CHARLESTON, W.Va. (AP) — Some lawmakers in drug-ravaged West Virginia want to pitch in millions of dollars for President Donald Trump's wall-building effort along the U.S.-Mexico border.
The GOP-led House of Delegates issued a statement Monday that a bill planned by three delegates would divert $10 million from West Virginia's current $186 million budget surplus for wall construction.
Trump is seeking $5.7 billion overall to fund construction of a wall along about 235 miles (375 kilometers) of the border, and the federal government has been partially shut down as Trump and Democratic lawmakers are at an impasse over his request. The suggested offer from West Virginia would pay a tiny fraction of the cost.
Last week a Republican lawmaker in Montana proposed giving more than $8 million for the wall, while South Dakota senators voted to urge construction of a steel barrier.
The sponsors in West Virginia are Delegates Carl "Robbie" Martin, R-Upshur; Patrick Martin, R-Lewis; and Caleb Hanna, R-Webster. Robbie and Patrick Martin are brothers.
West Virginia has by far the highest rate of U.S. drug overdose deaths. The three lawmakers said on a conference call Tuesday the $10 million would help stem the flow of drugs from Mexico into West Virginia.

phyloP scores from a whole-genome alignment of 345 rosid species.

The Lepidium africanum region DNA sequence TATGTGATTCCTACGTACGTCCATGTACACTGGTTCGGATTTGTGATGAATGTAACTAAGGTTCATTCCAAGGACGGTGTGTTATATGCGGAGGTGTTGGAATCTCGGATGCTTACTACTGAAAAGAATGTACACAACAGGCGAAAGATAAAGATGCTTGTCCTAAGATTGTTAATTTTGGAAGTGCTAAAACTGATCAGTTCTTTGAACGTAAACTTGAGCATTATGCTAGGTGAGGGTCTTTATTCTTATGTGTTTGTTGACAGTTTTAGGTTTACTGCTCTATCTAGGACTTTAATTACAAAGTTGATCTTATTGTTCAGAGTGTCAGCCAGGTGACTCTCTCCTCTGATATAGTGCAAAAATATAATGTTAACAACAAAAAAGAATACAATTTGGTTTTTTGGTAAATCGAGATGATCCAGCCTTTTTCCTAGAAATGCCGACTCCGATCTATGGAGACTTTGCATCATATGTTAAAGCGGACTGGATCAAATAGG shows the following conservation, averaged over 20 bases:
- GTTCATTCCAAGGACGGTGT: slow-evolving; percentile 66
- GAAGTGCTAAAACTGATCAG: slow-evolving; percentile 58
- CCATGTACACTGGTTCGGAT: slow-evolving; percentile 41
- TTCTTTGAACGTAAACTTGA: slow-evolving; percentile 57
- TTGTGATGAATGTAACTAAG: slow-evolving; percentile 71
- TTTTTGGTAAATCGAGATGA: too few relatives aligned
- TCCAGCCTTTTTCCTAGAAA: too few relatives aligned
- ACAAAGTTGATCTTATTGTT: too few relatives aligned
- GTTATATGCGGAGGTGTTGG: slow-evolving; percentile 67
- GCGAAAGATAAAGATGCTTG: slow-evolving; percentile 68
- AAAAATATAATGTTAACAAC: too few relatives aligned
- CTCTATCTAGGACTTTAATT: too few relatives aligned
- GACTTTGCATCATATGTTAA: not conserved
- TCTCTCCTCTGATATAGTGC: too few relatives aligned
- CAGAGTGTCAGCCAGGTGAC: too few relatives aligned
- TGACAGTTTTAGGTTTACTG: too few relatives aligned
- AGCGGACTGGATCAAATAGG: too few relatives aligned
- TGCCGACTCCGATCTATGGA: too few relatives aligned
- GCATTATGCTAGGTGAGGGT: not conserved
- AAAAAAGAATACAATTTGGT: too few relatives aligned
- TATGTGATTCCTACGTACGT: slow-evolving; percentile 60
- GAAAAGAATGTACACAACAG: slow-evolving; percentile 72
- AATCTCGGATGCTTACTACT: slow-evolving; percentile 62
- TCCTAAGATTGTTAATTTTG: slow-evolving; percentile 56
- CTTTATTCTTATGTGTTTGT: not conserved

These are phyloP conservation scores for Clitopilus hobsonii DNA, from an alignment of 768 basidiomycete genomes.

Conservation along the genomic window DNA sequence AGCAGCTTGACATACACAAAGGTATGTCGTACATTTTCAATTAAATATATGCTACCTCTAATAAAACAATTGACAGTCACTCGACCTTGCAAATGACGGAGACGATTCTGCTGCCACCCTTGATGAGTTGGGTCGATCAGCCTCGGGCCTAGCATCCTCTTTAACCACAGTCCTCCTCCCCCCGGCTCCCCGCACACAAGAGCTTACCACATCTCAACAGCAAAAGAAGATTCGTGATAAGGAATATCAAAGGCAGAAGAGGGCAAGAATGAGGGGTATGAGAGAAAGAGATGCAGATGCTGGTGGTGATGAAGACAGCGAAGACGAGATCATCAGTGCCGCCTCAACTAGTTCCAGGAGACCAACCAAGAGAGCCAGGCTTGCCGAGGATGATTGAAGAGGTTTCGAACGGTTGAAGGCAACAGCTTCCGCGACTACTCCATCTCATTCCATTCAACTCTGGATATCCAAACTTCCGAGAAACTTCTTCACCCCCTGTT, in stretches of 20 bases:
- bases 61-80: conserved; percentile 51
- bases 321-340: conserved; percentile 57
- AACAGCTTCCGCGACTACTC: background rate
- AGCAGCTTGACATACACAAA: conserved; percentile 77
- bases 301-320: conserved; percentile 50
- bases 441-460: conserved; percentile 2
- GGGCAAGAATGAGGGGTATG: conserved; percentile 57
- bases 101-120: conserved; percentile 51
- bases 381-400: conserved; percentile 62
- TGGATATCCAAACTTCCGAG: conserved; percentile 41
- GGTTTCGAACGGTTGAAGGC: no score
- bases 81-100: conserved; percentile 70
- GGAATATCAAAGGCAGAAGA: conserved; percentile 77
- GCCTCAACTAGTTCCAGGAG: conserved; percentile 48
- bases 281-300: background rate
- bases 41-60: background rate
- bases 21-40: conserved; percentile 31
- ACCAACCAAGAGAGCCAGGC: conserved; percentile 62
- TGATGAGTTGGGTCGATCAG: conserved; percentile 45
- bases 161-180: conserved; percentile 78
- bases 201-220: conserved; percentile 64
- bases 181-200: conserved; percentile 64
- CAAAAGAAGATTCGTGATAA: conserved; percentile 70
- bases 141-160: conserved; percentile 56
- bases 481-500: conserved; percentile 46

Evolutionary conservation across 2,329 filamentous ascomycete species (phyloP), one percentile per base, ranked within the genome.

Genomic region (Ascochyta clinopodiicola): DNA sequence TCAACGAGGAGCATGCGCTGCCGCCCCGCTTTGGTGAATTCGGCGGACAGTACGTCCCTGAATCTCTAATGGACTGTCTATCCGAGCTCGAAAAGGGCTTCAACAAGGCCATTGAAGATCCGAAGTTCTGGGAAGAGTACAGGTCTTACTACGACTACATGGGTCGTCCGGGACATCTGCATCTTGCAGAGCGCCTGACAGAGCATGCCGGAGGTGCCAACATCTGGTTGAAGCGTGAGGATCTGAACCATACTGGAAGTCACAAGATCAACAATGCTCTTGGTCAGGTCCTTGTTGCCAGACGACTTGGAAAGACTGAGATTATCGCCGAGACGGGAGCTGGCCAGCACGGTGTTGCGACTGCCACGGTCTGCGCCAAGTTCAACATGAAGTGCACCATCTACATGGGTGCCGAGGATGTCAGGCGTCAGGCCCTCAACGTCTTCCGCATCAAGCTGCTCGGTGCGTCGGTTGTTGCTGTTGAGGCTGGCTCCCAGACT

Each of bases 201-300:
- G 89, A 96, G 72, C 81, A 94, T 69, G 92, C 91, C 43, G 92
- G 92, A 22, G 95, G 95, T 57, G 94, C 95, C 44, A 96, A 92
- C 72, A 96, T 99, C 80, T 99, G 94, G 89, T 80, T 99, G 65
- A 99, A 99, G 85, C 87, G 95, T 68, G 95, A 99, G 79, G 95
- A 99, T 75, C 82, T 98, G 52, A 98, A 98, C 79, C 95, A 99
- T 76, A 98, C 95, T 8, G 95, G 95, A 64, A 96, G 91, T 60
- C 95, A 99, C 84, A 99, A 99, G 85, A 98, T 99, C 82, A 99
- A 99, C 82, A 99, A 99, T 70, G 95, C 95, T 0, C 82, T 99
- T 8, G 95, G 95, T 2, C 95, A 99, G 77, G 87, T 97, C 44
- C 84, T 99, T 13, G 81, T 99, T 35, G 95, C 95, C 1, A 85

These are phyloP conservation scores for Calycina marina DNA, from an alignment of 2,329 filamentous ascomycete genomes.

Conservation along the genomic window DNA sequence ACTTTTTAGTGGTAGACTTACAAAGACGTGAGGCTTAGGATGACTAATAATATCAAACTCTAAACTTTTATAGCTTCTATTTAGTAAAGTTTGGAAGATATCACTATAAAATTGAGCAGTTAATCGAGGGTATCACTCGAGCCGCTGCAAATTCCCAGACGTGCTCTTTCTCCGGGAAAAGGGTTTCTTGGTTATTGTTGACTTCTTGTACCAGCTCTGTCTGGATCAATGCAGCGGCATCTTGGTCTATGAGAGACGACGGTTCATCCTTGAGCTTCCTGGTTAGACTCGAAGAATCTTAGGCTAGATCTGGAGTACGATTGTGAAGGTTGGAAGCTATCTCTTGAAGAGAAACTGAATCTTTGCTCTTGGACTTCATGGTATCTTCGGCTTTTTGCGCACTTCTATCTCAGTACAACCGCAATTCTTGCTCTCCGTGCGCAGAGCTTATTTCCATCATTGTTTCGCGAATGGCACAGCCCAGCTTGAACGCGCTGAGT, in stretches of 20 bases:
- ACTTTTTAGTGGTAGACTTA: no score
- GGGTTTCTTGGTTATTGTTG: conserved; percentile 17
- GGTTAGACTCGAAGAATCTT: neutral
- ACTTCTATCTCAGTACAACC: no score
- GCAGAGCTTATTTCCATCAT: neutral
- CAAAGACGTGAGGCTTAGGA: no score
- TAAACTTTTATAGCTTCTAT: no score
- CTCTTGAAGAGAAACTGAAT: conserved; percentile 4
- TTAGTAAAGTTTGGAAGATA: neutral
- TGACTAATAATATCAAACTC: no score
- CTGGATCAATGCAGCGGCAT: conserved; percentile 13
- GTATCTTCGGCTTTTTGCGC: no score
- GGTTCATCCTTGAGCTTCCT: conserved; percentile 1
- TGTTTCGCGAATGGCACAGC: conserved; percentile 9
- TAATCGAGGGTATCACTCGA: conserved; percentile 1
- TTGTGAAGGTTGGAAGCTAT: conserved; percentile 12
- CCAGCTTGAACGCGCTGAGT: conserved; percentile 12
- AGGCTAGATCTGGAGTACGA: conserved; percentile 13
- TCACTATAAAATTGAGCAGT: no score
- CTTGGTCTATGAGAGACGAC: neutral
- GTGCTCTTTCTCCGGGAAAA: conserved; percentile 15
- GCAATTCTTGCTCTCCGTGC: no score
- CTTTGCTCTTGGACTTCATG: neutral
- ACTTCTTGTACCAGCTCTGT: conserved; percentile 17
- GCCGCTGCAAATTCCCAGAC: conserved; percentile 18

"Our constituents are crying out, saying that they need help with this drug problem," Patrick Martin said. "West Virginians want this wall. I believe that they want border security."
Drug trafficking is concentrated at land ports of entry, not remote stretches of the border, according to a 2018 report by the U.S. Drug Enforcement Administration. The most common trafficking technique by transnational criminal organizations is to hide drugs in passenger vehicles or tractor-trailers as they drive into the U.S. though entry ports, where they are stopped and subject to inspection. They also employ buses, cargo trains and tunnels, the report says, citing other smuggling methods that also would not be choked off by a border wall.
The DEA found that most of the heroin sold in the U.S. is being trafficked from Mexico, but the agency has said China is a main source of fentanyl and other synthetic opioids that have been flooding the U.S. market. China has pushed back against the characterization.
The DEA's report also noted a drop in the number of U.S. methamphetamine labs is being filled by Mexican and Latin American drug cartels.
Republican House Speaker Roger Hanshaw didn't immediately return a telephone message seeking comment on the chances of the proposal's passage.
West Virginia Democratic Party chairwoman Belinda Biafore called the proposal a "political stunt" and "sickening" because the money should be used for other pressing needs in the state.
Trump carried West Virginia by 42 percentage points in the 2016 election, and 63 percent of state voters who cast midterm ballots approve of his job as president.